Henoch-Schönlein purpura nephritis is a rare kidney disease leading to chronic kidney disease in a non-negligible percentage of patients. Although retrospective studies suggest beneficial effects of some therapies, prospective randomized clinical trials proving treatment efficacy are still lacking. The dilemma of spontaneous recovery even in patients with severe clinical and histologic presentation and of late evolution to chronic kidney disease in patients with mild initial symptoms renders it difficult for clinicians to expose patients to treatment protocols that are not evidence-based. A better understanding of the pathophysiology of progression to chronic kidney disease in Henoch-Schönlein purpura patients could be achieved by designing prospective international multicenter studies looking at determinants of clinical and histopathological evolution as well as possible circulating and urinary markers of progression. Such studies should be supported by a database available on the web and a new histologic classification of kidney lesions. This paper reports clinical, pathologic, and experimental data to be used for this strategy and to assist clinicians and clinical trial designers to reach therapeutic decisions. Copyright © 2011 by the American Society of Nephrology. Source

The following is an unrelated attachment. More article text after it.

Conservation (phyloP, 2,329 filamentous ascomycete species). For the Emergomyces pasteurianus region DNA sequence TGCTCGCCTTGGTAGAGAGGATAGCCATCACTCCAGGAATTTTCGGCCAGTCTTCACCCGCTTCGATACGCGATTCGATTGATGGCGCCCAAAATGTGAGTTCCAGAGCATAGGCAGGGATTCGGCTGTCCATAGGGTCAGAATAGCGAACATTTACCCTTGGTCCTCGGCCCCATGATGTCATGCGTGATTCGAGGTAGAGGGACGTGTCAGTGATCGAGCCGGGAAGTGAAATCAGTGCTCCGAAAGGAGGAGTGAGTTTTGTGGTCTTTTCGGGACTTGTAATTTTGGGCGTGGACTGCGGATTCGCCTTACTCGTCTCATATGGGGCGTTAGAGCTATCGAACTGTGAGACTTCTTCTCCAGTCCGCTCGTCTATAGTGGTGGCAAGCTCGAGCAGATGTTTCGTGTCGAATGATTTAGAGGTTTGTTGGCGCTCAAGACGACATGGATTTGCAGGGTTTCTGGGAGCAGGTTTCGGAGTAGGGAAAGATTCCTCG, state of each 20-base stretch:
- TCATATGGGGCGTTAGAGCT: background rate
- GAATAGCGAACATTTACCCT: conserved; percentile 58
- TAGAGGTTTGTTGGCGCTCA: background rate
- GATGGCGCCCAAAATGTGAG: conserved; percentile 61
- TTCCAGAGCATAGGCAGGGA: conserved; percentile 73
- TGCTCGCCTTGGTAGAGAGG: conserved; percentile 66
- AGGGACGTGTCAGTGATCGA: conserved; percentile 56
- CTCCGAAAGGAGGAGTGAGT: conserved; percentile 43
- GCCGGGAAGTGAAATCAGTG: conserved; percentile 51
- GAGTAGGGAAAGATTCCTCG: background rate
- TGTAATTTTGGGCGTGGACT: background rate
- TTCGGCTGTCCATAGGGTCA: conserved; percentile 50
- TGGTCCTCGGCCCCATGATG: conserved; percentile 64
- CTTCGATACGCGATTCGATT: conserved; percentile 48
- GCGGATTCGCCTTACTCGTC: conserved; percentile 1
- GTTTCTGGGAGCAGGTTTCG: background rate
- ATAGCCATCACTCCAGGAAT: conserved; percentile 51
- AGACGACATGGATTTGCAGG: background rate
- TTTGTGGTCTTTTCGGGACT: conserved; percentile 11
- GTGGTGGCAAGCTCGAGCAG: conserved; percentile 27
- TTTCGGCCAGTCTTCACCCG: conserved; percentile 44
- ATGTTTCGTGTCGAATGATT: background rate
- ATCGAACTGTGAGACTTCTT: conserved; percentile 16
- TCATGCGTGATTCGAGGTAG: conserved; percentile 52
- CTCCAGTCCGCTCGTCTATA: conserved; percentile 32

The principal aims of therapeutic management of the child, adolescent and adult with type 1 diabetes are to allow good quality of life and to avoid long-term complications by maintaining blood glucose concentrations close to the normal range and an HbA1c level under 7%. The number of daily insulin injections, 2 or > or = 4, by itself does not necessarily give better results, but the 4-injection regimen allows greater freedom, taking into account that the proper insulin adjustment is difficult before adolescence. Successful glycemic control in young patients depends mainly on the quality and intensity of diabetes education. Any dogmatism must be avoided. Due to their pharmakokinetic characteristics, fast-acting and long-acting insulin analogues have specific indications in both the twice-daily injection regimen and the basal-bolus insulin therapy. They improve quality of life, without necessarily reducing HbA1c. Dietary recommendations issued over the last few years are the same for diabetic and non-diabetic individuals in order to avoid degenerative diseases. In the twice-daily free-mix regimen, the allocation of carbohydrates throughout the day is essential. There is no linear correlation between the metabolization of x grams of glucose by y units of insulin and carbohydrate counting is a piece of nonsense. Glycamic changes during exercise depend largely on blood insulin levels. In the young diabetic, during insulin deficiency, and therefore in a poor degree of metabolic control, i.e. hyperglycemic and ketotic, exercise accentuates hyperglycemia and ketosis, leading to extreme fatigue. If the insulin dosage is too high, the increase in muscular assimilation, combined with the shutdown of liver glucose production, may result in a severe hypoglycemia. During the recovery period, the repletion of muscular and hepatic glycogen stores may also provoke an hypoglycemia during hours after the cessation of muscular work. Source